1. What are some of the biggest challenges and opportunities in identifying and structuring collaborations within the oncology space?
The biggest challenges right now in some respects are twofold: the competition and valuations for mid-late stage assets. There are many major companies in the oncology space that are trying to enter or expand their pipelines, most notably in the immuno-oncology space. Janssen’s competitive edge comes from our ability to initiate and foster working relationships, execution on shared R&D; milestones, and the ultimate ability to hit aggressive timelines and deliver results. I believe our competitive advantage is the partnership approach that we bring, making Janssen Oncology the partner of choice.
2. What do you view as some of the more exciting areas of innovation in oncology today?
The whole immuno-oncology space is quite exciting, but learning how to utilize these new therapies in the right setting or in the right patients requires significant innovation and understanding of the basic biology. Janssen Oncology is also pursuing disease interception of cancer, another very innovative area, and one in which only a few companies are investing. Our goal is to intercept cancer (prostate, lung and hematological malignancies) before it actually forms by targeting early cellular changes/alterations.
3. You have supported efforts with Johnson & Johnson’s London Innovation Center (IC) recently. How does the culture or pace of innovation there compare to the U.S.?
I gained great experience and perspective over the last year while supporting the London IC, which covers all of Europe, Israel, etc. The culture and the pace of innovation are expansive and opportunities are definitely present that need to be pursued. We may have a greater number of opportunities stateside at all stages of R&D;, but the quality of the potential opportunities in the region that the London IC covers is exceptional. My interactions with potential and existing partners have been first-rate, science-based, and aligned in moving forward in a data-based, timely manner.
4. What are the most notable advances you’ve seen and/or helped facilitate so far during your time at Janssen R&D;?
In working with our Johnson & Johnson Innovation transaction teams, it is the formulation and execution of unique deal structures that help both the partner and Janssen Oncology achieve our shared goals; i.e., helping to advance the biological underpinnings and the asset as quickly and carefully as possible to help patients. On many occasions, when talking with a potential partner about deal structures, they have said to me, “No one has ever asked us what we want.” It is all about the partnership and the relationship in a shared goal of getting a new drug candidate to clinical proof-of-concept and to regulatory approval. Getting the partnership correct from the start means everything.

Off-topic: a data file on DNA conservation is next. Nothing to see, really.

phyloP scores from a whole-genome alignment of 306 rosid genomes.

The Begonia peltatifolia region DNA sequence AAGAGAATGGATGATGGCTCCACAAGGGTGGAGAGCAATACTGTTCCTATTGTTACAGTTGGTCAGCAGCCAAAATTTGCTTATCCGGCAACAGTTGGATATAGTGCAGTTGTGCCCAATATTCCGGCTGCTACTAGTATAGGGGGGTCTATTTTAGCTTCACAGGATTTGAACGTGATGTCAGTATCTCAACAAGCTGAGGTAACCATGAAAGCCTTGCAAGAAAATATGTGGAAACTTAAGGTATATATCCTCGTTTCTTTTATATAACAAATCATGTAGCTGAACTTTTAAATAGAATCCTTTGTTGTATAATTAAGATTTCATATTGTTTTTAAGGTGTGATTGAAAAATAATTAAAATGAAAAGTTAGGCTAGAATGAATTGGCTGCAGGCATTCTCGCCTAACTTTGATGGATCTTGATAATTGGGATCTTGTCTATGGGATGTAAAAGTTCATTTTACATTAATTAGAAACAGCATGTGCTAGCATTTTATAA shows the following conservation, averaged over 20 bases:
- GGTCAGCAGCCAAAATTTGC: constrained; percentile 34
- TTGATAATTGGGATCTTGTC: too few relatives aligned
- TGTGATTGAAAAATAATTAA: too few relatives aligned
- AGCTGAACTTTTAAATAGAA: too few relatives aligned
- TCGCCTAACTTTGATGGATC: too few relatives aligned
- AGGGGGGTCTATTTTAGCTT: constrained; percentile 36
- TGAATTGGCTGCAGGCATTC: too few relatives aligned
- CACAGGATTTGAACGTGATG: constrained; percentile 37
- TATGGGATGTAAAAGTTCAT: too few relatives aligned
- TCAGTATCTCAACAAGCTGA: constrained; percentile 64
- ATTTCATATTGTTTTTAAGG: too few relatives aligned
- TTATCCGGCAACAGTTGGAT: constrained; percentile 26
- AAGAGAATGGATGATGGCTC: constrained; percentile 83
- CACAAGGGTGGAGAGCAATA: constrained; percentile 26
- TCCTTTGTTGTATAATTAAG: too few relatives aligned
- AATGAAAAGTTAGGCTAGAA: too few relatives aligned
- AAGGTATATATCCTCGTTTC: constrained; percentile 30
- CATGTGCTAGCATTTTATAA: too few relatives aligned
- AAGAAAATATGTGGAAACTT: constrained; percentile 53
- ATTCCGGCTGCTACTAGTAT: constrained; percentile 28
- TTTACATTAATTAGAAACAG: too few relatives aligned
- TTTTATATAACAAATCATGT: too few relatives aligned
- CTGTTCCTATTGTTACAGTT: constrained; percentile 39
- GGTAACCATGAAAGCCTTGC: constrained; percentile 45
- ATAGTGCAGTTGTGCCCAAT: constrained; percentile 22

5. What do you enjoy most about your role?
This is a great role that allows me to interact with many potential partners and to see a tremendous amount of new science, new biology, and new ideas. What’s so rewarding is the chance to recognize and foster those ideas in order to have them blossom into a better understanding of the science and, eventually, a new therapeutic strategy or drug. It is this opportunity to work with entrepreneurs outside of Johnson & Johnson Innovation and Janssen every day – reviewing data and seeing new ideas that ultimately lead to collaborations – that I enjoy the most. As Paul Stoffels, M.D., Executive Vice President, Chief Scientific Officer, Johnson & Johnson, says, “The world is our laboratory.” I really take that to heart. Having the opportunity to work with the brightest and the best, inside and outside of the company, to forge relationships and new collaboration really is the most enjoyable part of my job.
6. How do you spend your time outside of the Boston IC?
I serve on a number of scientific advisory boards including for the Aspen Cancer Conference, an annual meeting where individuals from academia, industry and government come together to discuss new insights/areas in cancer research. I also serve as a mentor in the Scientist Mentoring Diversity Program for Biotech (SMDP BioTech) at the International Center for Professional Development of which J&J; is a co-sponsor as well as on a Johnson & Johnson team to implement programs that increase the number of women pursuing graduate level research in Science, Technology, Engineering, Math, Manufacturing and Design (STEM2D). On a personal note, my wife and I split the coasts between our homes in California and Boston. As new empty nesters with two sons in college, we spend as much time as we can enjoying the outdoors – spending our free time in the mountains, running and hiking, fly-fishing for trout, and semi-competitive bass fishing (catch and release); all to maintain a healthy work-life balance.
7. What path led you to Johnson & Johnson Innovation?
I’ve spent more than 30 years in the oncology research area. I was a faculty member at MD Anderson Cancer Center and moved to work in the biotech/pharmaceutical industry at Amgen Inc. Two years ago, I moved to Janssen Oncology, which I firmly believe is doing drug discovery and development differently and applying the right blend of internal and external resources and partnerships. At Johnson & Johnson Innovation and Janssen, I now have the opportunity to take advantage and utilize my networks and the know-how to bring in new opportunities and make a difference in the lives of patients.